Ontario NDP blasts government over Thunder Bay jail, says facility remains a 'powder keg'

The Ontario NDP is taking aim at the provincial government over how long it's taking to build a facility to replace a nearly-century-old jail in Thunder Bay, Ont.

New facility coming in '5 to 7 years,' province says, longer than recommended by independent review

NDP leader Andrea Horwath called the Thunder Bay District Jail a "powder keg" during a question in Queen's Park on Monday. (CBC)

The Ontario NDP is taking aim at the provincial government over how long it's taking to build a facility to replace a nearly-century-old jail in Thunder Bay, Ont.

During question period at Queen's Park Monday morning, New Democrat leader Andrea Horwath called the facility "a powder keg," and charged that conditions in the jail haven't changed since 2015, when a riot broke out and a corrections officer was taken hostage.

"When I was in Thunder Bay last week, I learned that all of the conditions that led to the riot, the hostage-taking ... still exist at the Thunder Bay jail," she said.

"[It's] not designed for the number of inmates that it houses, there are staff shortages, inadequate equipment and no sign that this Liberal government is doing anything but pushing the problem down the road."

Horwath said she wanted to know when people can expect "shovels in the ground," on a new facility.

An interim report released in May by Howard Sapers, who was appointed by the Wynne government to conduct an independent review of the corrections system in Ontario, recommended that a replacement for the Thunder Bay District Jail be operating within three to five years. The province announced funding for a new jail the same day but did not specify details about a location or a timeline for its completion.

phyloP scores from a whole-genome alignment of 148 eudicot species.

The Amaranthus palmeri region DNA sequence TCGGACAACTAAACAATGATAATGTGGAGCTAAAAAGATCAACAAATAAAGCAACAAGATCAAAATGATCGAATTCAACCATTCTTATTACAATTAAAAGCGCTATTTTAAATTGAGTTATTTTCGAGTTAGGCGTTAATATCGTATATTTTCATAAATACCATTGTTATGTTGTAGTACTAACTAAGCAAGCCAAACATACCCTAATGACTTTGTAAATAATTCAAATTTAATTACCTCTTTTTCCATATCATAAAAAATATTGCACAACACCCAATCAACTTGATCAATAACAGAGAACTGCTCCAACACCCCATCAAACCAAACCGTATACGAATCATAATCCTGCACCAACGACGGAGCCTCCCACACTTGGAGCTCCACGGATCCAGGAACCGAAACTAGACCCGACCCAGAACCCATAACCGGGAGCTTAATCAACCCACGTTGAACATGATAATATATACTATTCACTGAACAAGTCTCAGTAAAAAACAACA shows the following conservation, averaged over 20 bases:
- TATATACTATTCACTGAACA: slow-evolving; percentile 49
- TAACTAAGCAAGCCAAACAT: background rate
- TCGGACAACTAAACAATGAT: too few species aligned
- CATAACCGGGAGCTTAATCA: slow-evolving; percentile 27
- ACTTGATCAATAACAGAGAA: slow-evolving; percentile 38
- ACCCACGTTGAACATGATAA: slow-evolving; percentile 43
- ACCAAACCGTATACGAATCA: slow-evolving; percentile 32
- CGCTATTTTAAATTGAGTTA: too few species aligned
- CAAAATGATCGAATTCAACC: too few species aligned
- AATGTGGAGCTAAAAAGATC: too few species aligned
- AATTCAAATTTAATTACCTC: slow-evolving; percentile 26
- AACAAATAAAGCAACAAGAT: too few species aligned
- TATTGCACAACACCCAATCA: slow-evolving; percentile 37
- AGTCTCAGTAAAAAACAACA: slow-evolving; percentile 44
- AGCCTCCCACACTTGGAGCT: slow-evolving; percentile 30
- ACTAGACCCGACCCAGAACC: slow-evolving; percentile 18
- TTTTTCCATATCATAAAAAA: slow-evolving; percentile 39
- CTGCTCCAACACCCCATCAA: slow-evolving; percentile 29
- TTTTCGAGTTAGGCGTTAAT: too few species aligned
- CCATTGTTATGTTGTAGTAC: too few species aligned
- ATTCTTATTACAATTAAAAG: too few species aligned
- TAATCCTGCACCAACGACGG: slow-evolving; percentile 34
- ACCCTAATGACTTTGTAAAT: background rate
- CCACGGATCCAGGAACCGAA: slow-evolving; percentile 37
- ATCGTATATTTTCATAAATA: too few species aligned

Minister of Community Safety and Correctional Services Marie-France Lalonde says Ontario is working through recommendations made by an independent review of Ontario's corrections system, including a new jail in Thunder Bay, Ont. (Nick Boisvert/CBC)

Corrections minister Marie-France Lalonde acknowledged Sapers's report when responding to Horwath's query on Monday and said the province is "working through those recommendations."

"We made the announcement for new infrastructure ... and we will be moving forward in that transformation."

A spokesperson for the Ministry of Community Safety and Correctional Services told CBC News Monday that site selection is expected to be completed "within the next couple of years" and the facility should be operational in five to seven years. The ministry added that the contract is slated to go out for tender "in the coming months."
A riot and hostage-taking took place in 2015 at the Thunder Bay District Jail. (Jody Porter/CBC)

In the meantime, the province said some work will be done on the existing jail, including replacing windows, replacing cell doors in one unit and installing sally ports — or secured entrances — in each of the nine living units "to enhance health and safety."

The ministry said that an ongoing infrastructure review will "identify the scope of the need for improvements to help prioritize any funding decisions."

Horwath charged that the Thunder Bay jail is "badly overcrowded and wholly inadequate."

The Ontario Public Service Employees Union, the union that represents a number of corrections workers in the province's facilities, has also called for sweeping changes to the corrections system and a new jail in Thunder Bay.